Monday, June 28, 2010

Palawan the Plant

I went with some international as well as local botanists to do some field work near Manila and their destination of choice was Laguna. We tried finding the nearest patch of forest to look for asclepiads (members of the subfamily Asclepiadaceae, native genus are Hoya and Dischidia) and figs (species of the genus Ficus). While they were trying to spot their specific plant targets near a stream valley, we came across probably one of the largest native aroids (members of the family Araceae which includes the common taro) which is palawan, or Cyrtosperma merkusii.

From what I know is Palawan the province was indeed named after this plant. C. merkusii is the largest Cyrtosperma in the world, hence it is another unique plant found in the Philippines. It grows in the boggy parts of the Luzon forest, particularly in Quezon to Bicol. In fact the Bicolanos treat it as a root crop and cultivate it for its starchy tuber. They prepare it probably with gata, similar how they eat taro or gabi, Colocasia esculenta, which is also native in the Philippines.


Apicio said...

We have a swimming hole around five kilometers uphill from the Bataan coast facing Manila Bay that is profuse with this gabi-like plant whose Tagalog name I never found out (while I was there) and whose tubers I did not even suspect edible. Now I know, thanks to your informative blog.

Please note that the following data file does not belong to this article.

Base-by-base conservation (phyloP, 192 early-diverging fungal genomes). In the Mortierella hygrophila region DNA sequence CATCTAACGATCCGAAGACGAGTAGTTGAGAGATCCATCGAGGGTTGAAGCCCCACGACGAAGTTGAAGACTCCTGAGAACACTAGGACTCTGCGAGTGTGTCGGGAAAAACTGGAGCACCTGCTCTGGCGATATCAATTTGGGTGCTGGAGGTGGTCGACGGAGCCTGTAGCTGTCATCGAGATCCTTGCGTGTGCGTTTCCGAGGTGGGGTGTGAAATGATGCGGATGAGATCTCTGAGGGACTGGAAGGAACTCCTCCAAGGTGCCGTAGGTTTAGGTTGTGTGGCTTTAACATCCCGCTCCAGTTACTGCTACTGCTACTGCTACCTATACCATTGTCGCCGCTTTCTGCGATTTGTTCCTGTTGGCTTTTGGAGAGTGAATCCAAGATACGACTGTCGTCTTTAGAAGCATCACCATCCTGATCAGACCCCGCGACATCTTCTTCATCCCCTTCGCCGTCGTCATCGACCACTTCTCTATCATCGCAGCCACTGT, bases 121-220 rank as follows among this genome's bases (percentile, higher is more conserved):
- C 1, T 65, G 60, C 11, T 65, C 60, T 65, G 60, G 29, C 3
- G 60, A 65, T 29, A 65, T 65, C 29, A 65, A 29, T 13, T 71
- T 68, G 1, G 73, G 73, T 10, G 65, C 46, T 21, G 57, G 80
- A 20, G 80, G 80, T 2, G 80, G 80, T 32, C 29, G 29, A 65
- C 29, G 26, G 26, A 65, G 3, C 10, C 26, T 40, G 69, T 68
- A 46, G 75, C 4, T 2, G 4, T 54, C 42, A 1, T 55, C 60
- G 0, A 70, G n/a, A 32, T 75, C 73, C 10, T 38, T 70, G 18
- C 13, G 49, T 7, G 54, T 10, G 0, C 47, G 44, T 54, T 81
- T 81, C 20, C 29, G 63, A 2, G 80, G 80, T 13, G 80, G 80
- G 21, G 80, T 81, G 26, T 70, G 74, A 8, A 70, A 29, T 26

The naming of places after plants found therein is a practice as old as humanity and can therefore be found anywhere you go. In Bataan we have places called Katmon, Kupang and Kamachile, to name just a few. In Manila we have of course, Sampaloc and Pajo while here in Canada, we have Saskatoon, the capital of Saskachewan named after a berry that you can make into an astringent/tart summer drink like our bignay.

metscaper said...

thanks for your comment. I have earlier blogs, i think the very first 2, about places named after trees here in the Philippines.

Tyrone Rex said...

I am from Iloilo and now living in Pangasinan. Our househelp from Bicol was preparing to cook something which I suspect to be Palawan. In Iloilo we do not eat this plant and even suspect it as poisonous. I scrambled to search the net for any information about the plant. Thanks to you, I am now enlightened.

Aileen Lavina-McClintock said...

I grew up eating this.. we call it "galyang" in Bicol. My grandpa would use "lubang" and make nilupak where he adds butter, cassava, sugar and shredded coconut.. now I live in the US and looking for ways to find this fruit.. I miss it. it is more than a taste for me, more of good memories growing up.